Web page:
Barack Obama photo

Remarks at a Democratic National Committee Fundraiser in West Lake Hills, Texas

May 10, 2011

Let me, first of all--I'd like to hire Alexa as my speechwriter. [Laughter] I don't usually get such elegant introductions. And I'm so grateful to her and Blaine and the kids for opening up this gorgeous home. And I mentioned to Alexa that I do have a doctor with me at all times--[Laughter]--so just in case the new one shows up early, we've got it under control. [Laughter] We've got it under control. Hey, we're prepared for every situation. [Laughter]

To the hosts who helped to set this up, thank you so much. You guys have been great friends for a long time. And I was just at Austin City Limits, an extraordinary venue. And I told folks what is the truth, which is I just love Austin, Texas. I get a good vibe coming to Austin. So post-Presidency, if I decide to come back and there's not a strong candidate for mayor--[Laughter]--you never know. I'm a football fan too. [Laughter]

I want to be brief because I want to spend as much time as possible answering questions, and then I want to come to each table and make sure I say thank you personally.

Obviously, we've had an eventful week in an eventful month and an eventful couple of years. We knew when many of you got involved in the campaign back in 2008 that the country was at a crossroads and we were going to have to make some fairly consequential decisions to make sure that we were passing on a country that was worthy of its ideals.

I don't think we fully realized how dramatic some of the changes would be as we came into office. We inherited the worst recession since the Great Depression, a banking system on the verge of meltdown. We had lost 4 million jobs by the time I was sworn in and would then lose another 4 million in the few months right after I was sworn in, before our economic policies had a chance to take root.

Internationally, we've gone through a Teutonic [tectonic]* shift in the Middle East that could have enormous ramifications for years to come. And in addition to these crises, we have had to grapple with some ongoing trends in this country that frankly have made America less competitive, less just, less equitable--all the things that we talked about during the course of 2007 and 2008.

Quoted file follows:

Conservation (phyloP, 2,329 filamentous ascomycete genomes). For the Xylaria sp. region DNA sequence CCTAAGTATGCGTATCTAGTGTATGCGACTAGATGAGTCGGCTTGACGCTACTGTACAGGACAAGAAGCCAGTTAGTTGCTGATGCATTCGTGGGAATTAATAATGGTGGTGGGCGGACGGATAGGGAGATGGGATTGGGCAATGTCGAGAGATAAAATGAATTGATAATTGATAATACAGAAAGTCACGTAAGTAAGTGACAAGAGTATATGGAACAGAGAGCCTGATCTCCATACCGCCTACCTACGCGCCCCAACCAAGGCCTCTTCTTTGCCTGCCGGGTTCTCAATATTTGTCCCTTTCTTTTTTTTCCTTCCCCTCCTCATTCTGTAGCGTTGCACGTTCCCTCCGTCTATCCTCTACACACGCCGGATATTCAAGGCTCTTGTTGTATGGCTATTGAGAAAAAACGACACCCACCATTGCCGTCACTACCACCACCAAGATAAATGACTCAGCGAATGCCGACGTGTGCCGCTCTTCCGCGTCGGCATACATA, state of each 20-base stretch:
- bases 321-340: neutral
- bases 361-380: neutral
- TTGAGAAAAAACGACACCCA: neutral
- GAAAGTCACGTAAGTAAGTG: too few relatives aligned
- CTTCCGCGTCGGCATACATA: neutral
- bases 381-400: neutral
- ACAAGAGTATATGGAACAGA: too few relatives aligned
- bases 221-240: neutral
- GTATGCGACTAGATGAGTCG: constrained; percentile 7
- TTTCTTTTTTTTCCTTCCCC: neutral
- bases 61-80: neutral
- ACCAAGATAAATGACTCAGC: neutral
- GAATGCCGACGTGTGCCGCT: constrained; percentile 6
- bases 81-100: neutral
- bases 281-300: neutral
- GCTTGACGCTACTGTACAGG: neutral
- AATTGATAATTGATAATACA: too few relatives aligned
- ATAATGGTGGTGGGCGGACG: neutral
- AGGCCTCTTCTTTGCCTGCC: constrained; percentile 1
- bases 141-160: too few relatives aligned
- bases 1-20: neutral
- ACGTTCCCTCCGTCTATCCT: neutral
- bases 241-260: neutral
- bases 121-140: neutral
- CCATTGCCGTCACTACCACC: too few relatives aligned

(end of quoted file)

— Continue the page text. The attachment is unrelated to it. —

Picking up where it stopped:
Now, and I haven't even mentioned pirates--[Laughter]--earthquakes and the H1N1 scare. So you guys have just forgotten all this stuff. [Laughter] But I'm keeping a tally. [Laughter]

Despite crises large and small, what's been extraordinary is the progress that we've been able to make. And I could not be prouder of my team, but most importantly, I couldn't be prouder of my supporters who've hung in there during these very tumultuous times.

But think about it: We saved the country from a Great Depression. An economy that was shrinking by about 6 percent in the first quarter that I came in is now growing fairly steadily. Over the last 14 months, we've added over 2 million new jobs in the private sector here in the United States of America. Some things that folks thought would not work, like saving the auto industry, have worked. And so not only are the Big Three automakers back all the workers that were about to be laid off--so that's about a million jobs saved, all turning a profit, in some cases, the first profit they've seen in a decade--but they've now hired back all the workers that were about to be laid off. So that's about a million jobs saved just from those efforts on that front.

We managed a banking crisis in a way that taxpayers are basically getting paid almost every dime back from the interventions that we entered into. Along the way, we passed historic health care reform that had eluded us for a hundred years, and we passed financial regulatory reform. We made sure that people who love their country can serve regardless of their sexual orientation by overturning "don't ask, don't tell," got a couple of tough women on the Supreme Court, including the first Latina.